Denzil Holles's Regiment of Foot

Holles’s regiment was one of the first to be raised by Parliament in the summer of 1642. It was recruited predominantly from London apprentices serving in the butchering and dying trades. Its establishment strength was 1,200 men, exclusive of officers. In early September 1642 the regiment was equipped with red coats.

The regiment, consisting of six companies of foot, left London in early August 1642 and marched into Buckinghamshire, rendezvousing with the regiment raised by John Hampden at Aylesbury on 15 August. It had earlier joined with Colonel Sir Henry Cholmlies' regiment of foot and these three regiments, under the overall command of Sergeant-Major General Thomas Ballard, marched via Buckingham into Warwickshire. They fought a brief skirmish with royalist forces at Southam on 23 August before marching to Coventry and then on to Northampton, where the parliamentarian field army was being formed.

On 1 October 1642 the regiment consisted of 1,130 men, exclusive of officers, in ten companies:

  • Colonel Denzil Holles (Capt Lt Richard Parker)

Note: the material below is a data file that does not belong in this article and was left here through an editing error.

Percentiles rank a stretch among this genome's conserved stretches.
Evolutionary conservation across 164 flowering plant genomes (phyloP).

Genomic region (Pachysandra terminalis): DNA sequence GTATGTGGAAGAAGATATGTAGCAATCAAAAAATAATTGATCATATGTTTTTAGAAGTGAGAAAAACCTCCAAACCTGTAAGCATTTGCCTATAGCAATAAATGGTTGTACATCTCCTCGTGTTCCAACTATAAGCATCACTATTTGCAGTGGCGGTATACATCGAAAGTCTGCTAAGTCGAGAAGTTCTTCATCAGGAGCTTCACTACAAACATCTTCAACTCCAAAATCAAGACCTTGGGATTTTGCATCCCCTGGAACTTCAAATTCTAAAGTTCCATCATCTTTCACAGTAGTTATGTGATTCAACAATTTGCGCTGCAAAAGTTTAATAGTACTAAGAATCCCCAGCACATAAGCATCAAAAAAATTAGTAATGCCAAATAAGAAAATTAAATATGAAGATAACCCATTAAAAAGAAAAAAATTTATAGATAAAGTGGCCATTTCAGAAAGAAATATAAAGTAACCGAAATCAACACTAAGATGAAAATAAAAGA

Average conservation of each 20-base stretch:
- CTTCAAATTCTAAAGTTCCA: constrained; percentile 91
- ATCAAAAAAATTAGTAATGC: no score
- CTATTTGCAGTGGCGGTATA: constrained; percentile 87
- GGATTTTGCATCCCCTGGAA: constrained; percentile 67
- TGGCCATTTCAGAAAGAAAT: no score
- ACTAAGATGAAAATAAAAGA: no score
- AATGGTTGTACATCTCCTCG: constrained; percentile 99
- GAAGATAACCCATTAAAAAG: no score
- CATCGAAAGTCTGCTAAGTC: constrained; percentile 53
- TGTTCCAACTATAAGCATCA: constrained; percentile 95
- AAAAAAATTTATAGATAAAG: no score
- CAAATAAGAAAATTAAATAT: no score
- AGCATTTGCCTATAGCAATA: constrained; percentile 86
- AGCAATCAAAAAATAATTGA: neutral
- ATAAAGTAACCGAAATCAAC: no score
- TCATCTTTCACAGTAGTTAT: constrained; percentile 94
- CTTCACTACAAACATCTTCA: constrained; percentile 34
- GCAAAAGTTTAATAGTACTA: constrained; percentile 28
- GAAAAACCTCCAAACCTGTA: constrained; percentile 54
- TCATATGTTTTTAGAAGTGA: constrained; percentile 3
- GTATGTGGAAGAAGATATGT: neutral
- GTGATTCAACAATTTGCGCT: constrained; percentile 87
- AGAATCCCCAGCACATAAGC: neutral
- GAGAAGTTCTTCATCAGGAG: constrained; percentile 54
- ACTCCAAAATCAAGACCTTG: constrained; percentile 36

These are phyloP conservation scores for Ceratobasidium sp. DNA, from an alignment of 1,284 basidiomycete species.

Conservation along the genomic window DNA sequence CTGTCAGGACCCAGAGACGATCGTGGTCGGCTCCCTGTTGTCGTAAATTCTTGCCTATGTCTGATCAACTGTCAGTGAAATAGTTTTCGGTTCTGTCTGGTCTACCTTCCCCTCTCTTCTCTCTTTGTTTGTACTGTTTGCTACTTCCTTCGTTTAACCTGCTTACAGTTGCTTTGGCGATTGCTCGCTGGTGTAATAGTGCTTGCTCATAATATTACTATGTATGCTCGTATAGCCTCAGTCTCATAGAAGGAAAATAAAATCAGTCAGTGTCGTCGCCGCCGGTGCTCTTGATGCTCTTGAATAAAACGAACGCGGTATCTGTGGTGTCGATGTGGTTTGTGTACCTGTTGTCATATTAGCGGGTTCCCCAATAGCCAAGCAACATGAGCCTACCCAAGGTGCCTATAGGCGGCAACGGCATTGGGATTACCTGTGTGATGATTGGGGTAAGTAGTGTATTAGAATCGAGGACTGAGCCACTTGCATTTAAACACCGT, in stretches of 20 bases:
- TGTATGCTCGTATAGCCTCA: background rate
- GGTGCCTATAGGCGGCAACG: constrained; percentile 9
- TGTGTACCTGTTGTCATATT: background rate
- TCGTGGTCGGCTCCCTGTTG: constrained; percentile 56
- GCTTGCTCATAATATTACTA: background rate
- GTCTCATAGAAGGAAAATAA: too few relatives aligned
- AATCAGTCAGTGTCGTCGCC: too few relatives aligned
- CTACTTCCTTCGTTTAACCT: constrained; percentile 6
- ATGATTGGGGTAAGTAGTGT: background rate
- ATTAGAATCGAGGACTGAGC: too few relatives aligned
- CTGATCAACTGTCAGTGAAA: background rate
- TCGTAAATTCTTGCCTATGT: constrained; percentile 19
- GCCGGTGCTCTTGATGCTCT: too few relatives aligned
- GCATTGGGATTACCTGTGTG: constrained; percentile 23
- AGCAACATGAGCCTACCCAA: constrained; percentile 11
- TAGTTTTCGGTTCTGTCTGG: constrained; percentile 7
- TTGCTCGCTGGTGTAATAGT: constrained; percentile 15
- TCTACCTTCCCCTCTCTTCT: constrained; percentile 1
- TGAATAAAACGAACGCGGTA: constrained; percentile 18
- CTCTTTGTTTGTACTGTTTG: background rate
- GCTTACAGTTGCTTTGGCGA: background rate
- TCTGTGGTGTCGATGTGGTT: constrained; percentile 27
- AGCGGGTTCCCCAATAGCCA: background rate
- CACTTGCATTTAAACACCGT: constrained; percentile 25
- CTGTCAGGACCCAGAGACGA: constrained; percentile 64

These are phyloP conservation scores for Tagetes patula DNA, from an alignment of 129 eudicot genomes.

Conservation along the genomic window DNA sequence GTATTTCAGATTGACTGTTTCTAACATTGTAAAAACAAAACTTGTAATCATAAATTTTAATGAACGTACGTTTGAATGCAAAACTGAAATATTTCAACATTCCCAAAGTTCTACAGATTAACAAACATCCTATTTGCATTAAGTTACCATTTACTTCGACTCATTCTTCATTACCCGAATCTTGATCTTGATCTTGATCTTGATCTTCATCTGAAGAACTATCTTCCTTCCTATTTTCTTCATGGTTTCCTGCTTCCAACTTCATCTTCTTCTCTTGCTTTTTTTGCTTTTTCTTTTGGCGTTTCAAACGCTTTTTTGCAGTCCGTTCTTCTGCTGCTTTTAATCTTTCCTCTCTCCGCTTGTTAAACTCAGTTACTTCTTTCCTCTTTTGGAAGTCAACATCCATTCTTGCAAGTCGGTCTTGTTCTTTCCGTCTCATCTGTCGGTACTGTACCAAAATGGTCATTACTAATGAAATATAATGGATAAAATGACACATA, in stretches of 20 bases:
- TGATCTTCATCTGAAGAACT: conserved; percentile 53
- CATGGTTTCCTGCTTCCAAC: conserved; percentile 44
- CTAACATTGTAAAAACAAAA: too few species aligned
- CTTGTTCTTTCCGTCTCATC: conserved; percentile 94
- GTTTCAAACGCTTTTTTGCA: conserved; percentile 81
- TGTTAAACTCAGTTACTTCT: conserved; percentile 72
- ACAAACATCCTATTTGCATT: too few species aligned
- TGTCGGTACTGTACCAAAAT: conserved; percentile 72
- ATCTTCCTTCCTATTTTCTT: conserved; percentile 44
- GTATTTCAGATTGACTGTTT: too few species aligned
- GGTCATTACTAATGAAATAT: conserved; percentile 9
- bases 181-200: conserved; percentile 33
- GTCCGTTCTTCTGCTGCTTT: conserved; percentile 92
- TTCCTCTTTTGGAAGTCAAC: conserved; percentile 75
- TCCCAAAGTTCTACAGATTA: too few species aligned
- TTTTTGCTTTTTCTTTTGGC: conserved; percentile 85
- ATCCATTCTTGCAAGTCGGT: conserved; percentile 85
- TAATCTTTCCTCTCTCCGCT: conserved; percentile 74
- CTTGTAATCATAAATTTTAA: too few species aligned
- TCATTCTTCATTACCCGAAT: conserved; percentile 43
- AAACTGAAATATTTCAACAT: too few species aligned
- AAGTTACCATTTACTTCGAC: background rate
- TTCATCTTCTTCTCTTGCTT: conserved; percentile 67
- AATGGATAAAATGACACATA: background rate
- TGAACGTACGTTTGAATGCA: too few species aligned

• Lieutenant Colonel James Quarles (killed at Brentford)
  • Sergeant Major [Timothy] Neale
  • Captain Alan Povey
  • Captain Richard Lacey (killed at Brentford)
  • Captain George Hurlock
  • Captain John Francis
  • Captain William Bennett (killed at Brentford)
  • Captain William Burles
  • Captain Richard Beaton

Quarles, Parker and Povey had military experience before the Civil War, but the other officers appear to have been civilians. The regiment had a reputation for both godliness and ill-discipline. The godliness was reflected in the soldiers’ dislike of the profanity of regiment’s first Lieutenant Colonel, a military professional called Henry Billingsley, who was cashiered in late August 1642, and, for similar reasons, of Sergeant-Major General Ballard, and in its destruction of the glass pictures and altar rails at Acton church. But it also pillaged widely and one of its soldiers accidentally shot a woman in the head in Great Missenden in mid-August 1642.

The regiment fought at Edgehill where, after initially being run through by fleeing parliamentary cavalry, it fought bravely with losses of around 100 men; at least 18 men were wounded. At Brentford it had three of its company commanders killed and at least 249 men captured. While most of those captured were released, the regiment disappeared from the parliamentarian order of battle following the action at Brentford.